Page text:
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If you believed them then you'd think every book published is, like, really amazing. From The Guardian:
There's a lot of received wisdom in the publishing world – for instance, if you write non-fiction, your book needs a subtitle. Never mind that fiction doesn't require that extra bit of explication (Crime & Punishment: Murder and Redemption in the Empire of the Tsars anyone?) if you write non-fiction you simply must spell out what you're up to for prospective readers! This may be a wise policy or it may be nonsense, nobody knows.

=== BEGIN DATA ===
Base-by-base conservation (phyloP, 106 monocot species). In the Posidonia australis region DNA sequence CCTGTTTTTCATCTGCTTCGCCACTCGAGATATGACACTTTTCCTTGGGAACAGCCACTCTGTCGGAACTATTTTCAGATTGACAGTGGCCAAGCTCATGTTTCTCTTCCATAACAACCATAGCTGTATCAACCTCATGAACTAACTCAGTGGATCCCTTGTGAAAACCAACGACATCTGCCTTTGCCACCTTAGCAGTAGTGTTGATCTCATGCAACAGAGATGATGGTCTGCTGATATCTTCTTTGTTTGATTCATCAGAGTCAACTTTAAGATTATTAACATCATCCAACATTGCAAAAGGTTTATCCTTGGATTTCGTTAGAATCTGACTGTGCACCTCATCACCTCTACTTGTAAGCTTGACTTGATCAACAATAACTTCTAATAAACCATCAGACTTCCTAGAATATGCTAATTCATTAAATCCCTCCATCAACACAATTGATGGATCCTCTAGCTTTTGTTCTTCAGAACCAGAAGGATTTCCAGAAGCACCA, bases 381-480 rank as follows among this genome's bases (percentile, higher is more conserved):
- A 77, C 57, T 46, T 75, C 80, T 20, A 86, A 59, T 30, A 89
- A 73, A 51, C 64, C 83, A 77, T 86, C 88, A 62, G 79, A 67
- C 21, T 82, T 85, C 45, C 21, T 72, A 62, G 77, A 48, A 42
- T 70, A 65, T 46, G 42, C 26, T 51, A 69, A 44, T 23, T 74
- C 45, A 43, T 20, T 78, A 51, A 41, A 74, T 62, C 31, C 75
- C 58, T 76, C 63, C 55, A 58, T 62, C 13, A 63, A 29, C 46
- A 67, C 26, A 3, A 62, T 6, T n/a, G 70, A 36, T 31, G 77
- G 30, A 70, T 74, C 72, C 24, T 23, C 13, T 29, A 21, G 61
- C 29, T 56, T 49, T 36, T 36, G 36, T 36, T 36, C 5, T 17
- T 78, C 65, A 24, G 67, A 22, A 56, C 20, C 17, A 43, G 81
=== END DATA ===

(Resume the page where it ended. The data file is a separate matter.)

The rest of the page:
Then there are blurbs, the more of which you can plaster on your paperback the better. Do these blurbs – many of which could be transferred from book to book without great difficulty – actually sway readers? Usually these are from newspaper reviews reduced by your sales people to a string of superlatives here, a comparison to somebody more famous than you are there. If the blurb comes from a review by a famous person, then they may just run with the name of the celebrity alone ("The Da Vinci Code is f*cking awesome!" – Salman Rushdie).